Getting Your Kids Summer Schedules Buttoned Up
Parents, chances are your children have already begun their annual countdown to the last day of school.
For working parents (and who doesn’t count as a working parent!?), juggling summer schedules can be a nightmare. With no school to fill their days, it’s up to you to figure out how to keep them busy and out of trouble. This can be a stressful addition to an already full schedule. Before things get out of hand, take a few minutes with your family to get summer schedules buttoned up.
Alicia on ‘Getting In Synch’
‘Staples ran a ‘Back to School’ TV commercial a few years ago that was a huge hit. In the spot, parents joyously pushed shopping carts up and down the aisles to the tune ‘It’s the Most Wonderful Time of the Year’ by Eddie Pola and George Wyle. Parents everywhere could relate to and giggle at the characters’ celebration of the return to regular school schedules. A little preparation will go a long way to minimizing scheduling headaches. The most effective thing busy parents can do in this regard is to set aside time to get the entire family in synch for the upcoming changes.’
Sarah on ‘The End Goal’
‘It’s important to keep in mind that you’re shooting for a flexible summer schedule framework, not a ‘perfect,’ locked-down schedule with no room for ‘free-form’ moments. Perfect schedules don’t stand the test of time because real life rarely follows the book. So rather than worry about mapping out every minute of your children’s days, first broadly block and tackle the basics like daycare, camps and flex-time scheduling requirements. Once you’ve done that, you can focus as a family on layering in fun summer activities.’
Here are three easy steps that will help you make a smooth transition from regimented school schedules to the days of summer.
#1: Call a Summer Summit
When things are a little bit less regimented, the need for communication is heightened. So once you have figured out the foundational elements of summer schedules, call a family summit to discuss summer dreams and put together a realistic plan that everybody can get excited about and buy into. The summit should cover two key areas: (1) fun summer activities — big and small and (2) ways the whole family can chip in to help make everyday chores like dinnertime less stressful for mom and dad.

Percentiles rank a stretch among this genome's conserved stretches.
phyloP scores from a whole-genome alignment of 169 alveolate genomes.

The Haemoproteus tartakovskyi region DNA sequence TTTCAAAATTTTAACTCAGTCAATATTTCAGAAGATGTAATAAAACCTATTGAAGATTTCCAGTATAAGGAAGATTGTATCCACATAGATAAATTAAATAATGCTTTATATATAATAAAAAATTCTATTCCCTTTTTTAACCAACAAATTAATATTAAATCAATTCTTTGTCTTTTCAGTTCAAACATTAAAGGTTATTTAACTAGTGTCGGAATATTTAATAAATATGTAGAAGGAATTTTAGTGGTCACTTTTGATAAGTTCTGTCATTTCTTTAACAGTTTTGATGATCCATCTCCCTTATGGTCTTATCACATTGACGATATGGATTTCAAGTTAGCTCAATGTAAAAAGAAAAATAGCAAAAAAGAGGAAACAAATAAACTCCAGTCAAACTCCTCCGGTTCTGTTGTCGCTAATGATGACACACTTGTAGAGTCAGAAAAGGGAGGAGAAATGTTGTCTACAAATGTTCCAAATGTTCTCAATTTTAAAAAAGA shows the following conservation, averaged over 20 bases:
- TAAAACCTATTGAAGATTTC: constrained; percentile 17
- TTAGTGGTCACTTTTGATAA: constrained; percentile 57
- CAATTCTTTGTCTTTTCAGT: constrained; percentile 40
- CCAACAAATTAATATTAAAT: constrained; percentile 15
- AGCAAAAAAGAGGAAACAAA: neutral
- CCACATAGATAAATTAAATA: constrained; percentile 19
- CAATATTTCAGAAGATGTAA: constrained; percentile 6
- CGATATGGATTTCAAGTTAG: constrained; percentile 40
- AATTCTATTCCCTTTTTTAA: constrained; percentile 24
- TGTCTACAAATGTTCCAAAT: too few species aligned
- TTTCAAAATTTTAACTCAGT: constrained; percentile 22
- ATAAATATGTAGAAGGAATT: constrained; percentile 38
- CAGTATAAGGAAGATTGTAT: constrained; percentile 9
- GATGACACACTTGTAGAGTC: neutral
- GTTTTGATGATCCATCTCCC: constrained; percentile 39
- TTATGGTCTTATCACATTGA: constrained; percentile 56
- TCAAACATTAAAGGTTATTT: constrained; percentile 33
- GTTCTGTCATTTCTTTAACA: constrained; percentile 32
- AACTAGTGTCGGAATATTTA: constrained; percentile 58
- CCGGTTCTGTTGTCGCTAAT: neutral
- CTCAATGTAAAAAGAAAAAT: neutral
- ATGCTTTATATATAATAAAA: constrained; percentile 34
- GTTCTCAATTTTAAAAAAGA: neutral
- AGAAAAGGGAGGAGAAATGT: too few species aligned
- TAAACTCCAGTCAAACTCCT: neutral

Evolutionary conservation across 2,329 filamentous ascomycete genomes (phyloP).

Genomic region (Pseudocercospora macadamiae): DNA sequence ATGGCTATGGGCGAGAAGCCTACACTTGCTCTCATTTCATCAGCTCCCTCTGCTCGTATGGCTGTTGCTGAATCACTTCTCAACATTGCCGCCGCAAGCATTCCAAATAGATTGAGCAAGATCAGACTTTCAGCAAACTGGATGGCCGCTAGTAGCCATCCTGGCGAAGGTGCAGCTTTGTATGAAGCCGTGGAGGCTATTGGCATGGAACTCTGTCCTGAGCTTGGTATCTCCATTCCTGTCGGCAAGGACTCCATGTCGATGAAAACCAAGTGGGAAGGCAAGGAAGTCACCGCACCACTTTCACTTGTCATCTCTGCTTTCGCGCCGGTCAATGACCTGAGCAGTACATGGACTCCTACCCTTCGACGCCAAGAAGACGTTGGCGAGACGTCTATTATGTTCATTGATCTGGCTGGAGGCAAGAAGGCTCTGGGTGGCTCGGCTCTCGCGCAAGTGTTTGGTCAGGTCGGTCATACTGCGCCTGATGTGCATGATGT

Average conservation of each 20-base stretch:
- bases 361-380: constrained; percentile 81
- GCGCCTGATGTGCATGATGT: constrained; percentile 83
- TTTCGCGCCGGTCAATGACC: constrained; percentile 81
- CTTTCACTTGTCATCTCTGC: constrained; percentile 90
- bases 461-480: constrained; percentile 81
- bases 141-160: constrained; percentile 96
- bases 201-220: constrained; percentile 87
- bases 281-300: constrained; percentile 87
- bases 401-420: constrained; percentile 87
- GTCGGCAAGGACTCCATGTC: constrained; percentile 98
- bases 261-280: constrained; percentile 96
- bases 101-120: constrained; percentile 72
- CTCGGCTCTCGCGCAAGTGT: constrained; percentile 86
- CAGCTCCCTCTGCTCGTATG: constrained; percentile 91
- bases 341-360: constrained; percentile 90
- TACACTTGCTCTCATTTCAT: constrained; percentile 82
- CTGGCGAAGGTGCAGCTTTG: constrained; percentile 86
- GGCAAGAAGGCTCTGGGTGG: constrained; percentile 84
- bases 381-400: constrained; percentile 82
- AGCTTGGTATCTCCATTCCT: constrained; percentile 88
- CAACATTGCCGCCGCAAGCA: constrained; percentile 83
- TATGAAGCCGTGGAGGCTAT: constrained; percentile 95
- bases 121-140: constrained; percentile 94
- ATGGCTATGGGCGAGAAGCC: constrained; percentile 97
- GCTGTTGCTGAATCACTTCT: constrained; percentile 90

#2: Set Up a Buddy System
Your friends are probably in the same boat you are, so why not band together and set up a buddy system that lets you support each other over the summer? Connect with two other good friends who have children of the same age and pick three ‘swap’ days (one for June, one for July and one for August). On swap days, one ‘buddy’ will take all of the kids to do something fun for the day, giving the other two a much needed break. Also set up an email loop that makes it easy to reach out to each other for help with things like carpooling, babysitting and dinner ideas.
#3: Photocopy Schedules
Because your kids are likely to be participating in lots of activities like swim team and soccer, you’ll need to keep activity schedules handy. Put together a master packet of all of the different activity schedules and make at least four photocopies. Leave one copy in your purse or briefcase, one in the car, give one to your partner, and put one in a central location like on a bulletin board in the kitchen. That way, anybody can easily check the list to see where they need to be on a given day/time.